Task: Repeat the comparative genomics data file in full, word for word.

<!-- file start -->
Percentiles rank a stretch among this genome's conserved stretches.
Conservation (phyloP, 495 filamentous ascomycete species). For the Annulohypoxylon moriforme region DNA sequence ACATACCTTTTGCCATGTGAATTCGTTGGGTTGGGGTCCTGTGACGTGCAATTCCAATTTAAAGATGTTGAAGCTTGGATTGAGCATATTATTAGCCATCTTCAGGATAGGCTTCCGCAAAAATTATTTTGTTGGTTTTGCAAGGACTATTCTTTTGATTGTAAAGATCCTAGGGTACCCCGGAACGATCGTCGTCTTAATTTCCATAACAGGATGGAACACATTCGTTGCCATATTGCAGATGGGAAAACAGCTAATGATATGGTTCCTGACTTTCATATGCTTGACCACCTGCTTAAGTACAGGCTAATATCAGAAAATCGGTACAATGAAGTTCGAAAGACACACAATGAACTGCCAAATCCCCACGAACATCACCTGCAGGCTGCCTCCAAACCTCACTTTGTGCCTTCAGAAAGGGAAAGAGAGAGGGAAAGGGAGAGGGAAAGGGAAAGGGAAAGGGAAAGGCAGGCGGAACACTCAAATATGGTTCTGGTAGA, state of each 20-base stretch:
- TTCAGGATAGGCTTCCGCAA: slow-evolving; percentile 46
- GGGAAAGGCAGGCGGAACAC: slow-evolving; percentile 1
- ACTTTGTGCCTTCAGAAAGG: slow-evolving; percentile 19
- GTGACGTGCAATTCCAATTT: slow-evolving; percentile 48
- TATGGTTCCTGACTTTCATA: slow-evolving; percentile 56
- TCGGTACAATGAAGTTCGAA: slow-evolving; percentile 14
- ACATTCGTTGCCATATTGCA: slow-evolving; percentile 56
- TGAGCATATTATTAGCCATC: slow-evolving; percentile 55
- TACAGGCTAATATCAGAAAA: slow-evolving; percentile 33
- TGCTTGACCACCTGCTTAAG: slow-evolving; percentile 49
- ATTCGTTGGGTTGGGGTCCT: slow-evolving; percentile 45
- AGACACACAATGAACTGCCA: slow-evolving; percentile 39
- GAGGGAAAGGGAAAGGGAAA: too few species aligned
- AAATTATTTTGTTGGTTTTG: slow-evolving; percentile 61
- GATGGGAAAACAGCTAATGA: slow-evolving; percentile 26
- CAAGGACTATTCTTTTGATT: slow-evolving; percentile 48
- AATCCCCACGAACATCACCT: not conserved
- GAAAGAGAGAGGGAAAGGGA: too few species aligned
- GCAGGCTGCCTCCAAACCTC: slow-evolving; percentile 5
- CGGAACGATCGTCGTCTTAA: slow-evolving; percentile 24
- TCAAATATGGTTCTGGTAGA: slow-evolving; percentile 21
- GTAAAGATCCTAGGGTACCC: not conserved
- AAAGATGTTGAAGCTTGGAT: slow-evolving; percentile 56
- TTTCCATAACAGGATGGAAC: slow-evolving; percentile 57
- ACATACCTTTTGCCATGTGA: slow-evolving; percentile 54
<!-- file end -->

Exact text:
Percentiles rank a stretch among this genome's conserved stretches.
Conservation (phyloP, 495 filamentous ascomycete species). For the Annulohypoxylon moriforme region DNA sequence ACATACCTTTTGCCATGTGAATTCGTTGGGTTGGGGTCCTGTGACGTGCAATTCCAATTTAAAGATGTTGAAGCTTGGATTGAGCATATTATTAGCCATCTTCAGGATAGGCTTCCGCAAAAATTATTTTGTTGGTTTTGCAAGGACTATTCTTTTGATTGTAAAGATCCTAGGGTACCCCGGAACGATCGTCGTCTTAATTTCCATAACAGGATGGAACACATTCGTTGCCATATTGCAGATGGGAAAACAGCTAATGATATGGTTCCTGACTTTCATATGCTTGACCACCTGCTTAAGTACAGGCTAATATCAGAAAATCGGTACAATGAAGTTCGAAAGACACACAATGAACTGCCAAATCCCCACGAACATCACCTGCAGGCTGCCTCCAAACCTCACTTTGTGCCTTCAGAAAGGGAAAGAGAGAGGGAAAGGGAGAGGGAAAGGGAAAGGGAAAGGGAAAGGCAGGCGGAACACTCAAATATGGTTCTGGTAGA, state of each 20-base stretch:
- TTCAGGATAGGCTTCCGCAA: slow-evolving; percentile 46
- GGGAAAGGCAGGCGGAACAC: slow-evolving; percentile 1
- ACTTTGTGCCTTCAGAAAGG: slow-evolving; percentile 19
- GTGACGTGCAATTCCAATTT: slow-evolving; percentile 48
- TATGGTTCCTGACTTTCATA: slow-evolving; percentile 56
- TCGGTACAATGAAGTTCGAA: slow-evolving; percentile 14
- ACATTCGTTGCCATATTGCA: slow-evolving; percentile 56
- TGAGCATATTATTAGCCATC: slow-evolving; percentile 55
- TACAGGCTAATATCAGAAAA: slow-evolving; percentile 33
- TGCTTGACCACCTGCTTAAG: slow-evolving; percentile 49
- ATTCGTTGGGTTGGGGTCCT: slow-evolving; percentile 45
- AGACACACAATGAACTGCCA: slow-evolving; percentile 39
- GAGGGAAAGGGAAAGGGAAA: too few species aligned
- AAATTATTTTGTTGGTTTTG: slow-evolving; percentile 61
- GATGGGAAAACAGCTAATGA: slow-evolving; percentile 26
- CAAGGACTATTCTTTTGATT: slow-evolving; percentile 48
- AATCCCCACGAACATCACCT: not conserved
- GAAAGAGAGAGGGAAAGGGA: too few species aligned
- GCAGGCTGCCTCCAAACCTC: slow-evolving; percentile 5
- CGGAACGATCGTCGTCTTAA: slow-evolving; percentile 24
- TCAAATATGGTTCTGGTAGA: slow-evolving; percentile 21
- GTAAAGATCCTAGGGTACCC: not conserved
- AAAGATGTTGAAGCTTGGAT: slow-evolving; percentile 56
- TTTCCATAACAGGATGGAAC: slow-evolving; percentile 57
- ACATACCTTTTGCCATGTGA: slow-evolving; percentile 54